Finding the grownups

What I didn’t expect was the backlash from my liberal friends. The expectation that I would be as outraged as they were was palpable. Oh honey, I wanted to say, I was done with outrage years ago.

Allow me to explain.

The recent election has seemed to further divide America instead of uniting us. As a true political independent in a country that seems to want its citizens to vote party line all of the time, I am used to feeling a bit on the outside. My votes for the recent election were almost evenly split between Democrats and Republicans. I vote for the best person for the job—not according to a political label.

When Donald Trump won, the nation was stunned. I won’t belabor the election, because I am sure you are all as tired as I am of talking about it. I did not vote for Trump. His comments on women, in particular, raised my hackles. I’ve been a feminist since I could walk, born into a matriarchal family with a mother who was ahead of her time.

And yet, there we sat, facing Trump as our president elect. While disappointed so many of my fellow Americans had ignored his hateful rhetoric, I understood that the man himself was not hateful. He is flawed. He is all too human. But I do not believe he is the next Hitler or KKK savior. I believe he runs loose at the mouth, lacks filters and did not realize the full extent of his ability to capture a disenfranchised audience. Had he accepted the gravitas of his position, he would have learned to parse his words. I do believe that.

You do not have to agree with me on my analysis. But please, listen to the small bit of wisdom I can impart—based on life experience—about how to deal with someone who comes at you in a way that could (if you allow it) make you act like a victim.

I do not speak of my divorce often. I don’t feel it is anyone else’s business, frankly. But here, let me make a parallel. I married a man who had a good heart. He was one way—steady, solid—and then changed. He just did. People do, you know. I won’t go into the why’s and wherefore’s but it was scary. Life turned on a dime. Everything I thought was, wasn’t. Very suddenly.

In addition to the change, the man who I thought would never purposefully hurt me, did. Many times, in many ways—from commentary to financial impunity to using the kids as pawns. Throughout this process, I am sure there were times when he was just trying to hurt me in any way he could. He was in a rage and ready for revenge.

But, what I came to realize—as I tried to paint him as a villain in my head—was that many times, he was simply seeing things through a completely different lens. To me, a crazy lens. A selfish lens. A lens that made no sense. But—no proselytizing on my part was going to change that lens. It was what it was. And he was both things—a good man and a nasty man—in the same person. Most of us are.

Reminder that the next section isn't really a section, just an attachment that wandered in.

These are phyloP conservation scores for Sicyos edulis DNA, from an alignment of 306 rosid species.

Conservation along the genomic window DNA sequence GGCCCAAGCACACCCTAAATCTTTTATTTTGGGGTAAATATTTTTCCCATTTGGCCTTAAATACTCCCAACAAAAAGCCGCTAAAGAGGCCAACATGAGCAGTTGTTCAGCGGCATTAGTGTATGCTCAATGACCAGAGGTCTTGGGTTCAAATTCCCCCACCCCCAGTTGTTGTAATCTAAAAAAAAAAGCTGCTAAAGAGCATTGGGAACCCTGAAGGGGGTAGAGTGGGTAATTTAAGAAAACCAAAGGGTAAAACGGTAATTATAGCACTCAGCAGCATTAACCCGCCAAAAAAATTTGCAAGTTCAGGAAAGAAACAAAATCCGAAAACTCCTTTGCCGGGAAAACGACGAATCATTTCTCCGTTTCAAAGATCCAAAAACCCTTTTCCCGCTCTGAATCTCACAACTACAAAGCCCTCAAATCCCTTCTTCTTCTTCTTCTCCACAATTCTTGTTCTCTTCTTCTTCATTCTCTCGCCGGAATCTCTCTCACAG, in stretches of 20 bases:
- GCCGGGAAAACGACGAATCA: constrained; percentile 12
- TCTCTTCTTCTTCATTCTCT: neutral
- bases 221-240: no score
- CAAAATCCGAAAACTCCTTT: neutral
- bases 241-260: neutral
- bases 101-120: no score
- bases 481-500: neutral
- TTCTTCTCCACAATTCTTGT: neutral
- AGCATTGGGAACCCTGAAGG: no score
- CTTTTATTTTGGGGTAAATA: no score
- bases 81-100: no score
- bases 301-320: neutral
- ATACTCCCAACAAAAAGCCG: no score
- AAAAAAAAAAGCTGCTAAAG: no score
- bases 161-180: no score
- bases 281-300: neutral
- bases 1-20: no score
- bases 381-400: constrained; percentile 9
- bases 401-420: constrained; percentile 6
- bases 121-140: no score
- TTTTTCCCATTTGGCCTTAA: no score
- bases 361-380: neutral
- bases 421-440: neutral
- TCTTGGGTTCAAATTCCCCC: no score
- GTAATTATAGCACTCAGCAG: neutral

I could choose to do what so many now do after the election—protest, proclaim the unfairness of it all. The courts were of no help. The harder I worked and the more he did not, the more I seemed to “owe” him and the less he had to help our family financially. Did it make sense? Not at all. Was it what I had to deal with? Absolutely.

I realized, rather quickly, that victim mode did not work for me. For my kids. And I realized that if I threw his hate back at him, the situation escalated. I had to be kind, respectful and decent to a man who—at the time—was none of those things toward me.

There are no words to describe how hard this lesson was for me. I was being asked to learn how to show loving kindness to someone who acted like an enemy. I cried, angrily, many nights because of the frustration. But I realized acting in any other way showcased all the wrong lessons for my kids.

So, I was kind. I was not a doormat. I was firm. But, I worked with him on many issues. I fought for what I could fight for, realistically. And I let the rest go.

I focused on the infinitesimally small area of commonality we had left—the few places where I could see light in him, where we could agree on mutual love for our kids.

I will not lie and say it’s been a perfect road. I never know if I’m going to get Dr. Jekyll or Mr. Hyde—at least that is what it feels like on a bad day. But, I control my reactions. I forge my own day-to-day reality by focusing on the good I’m here to accomplish, the goals I have for myself and my kids.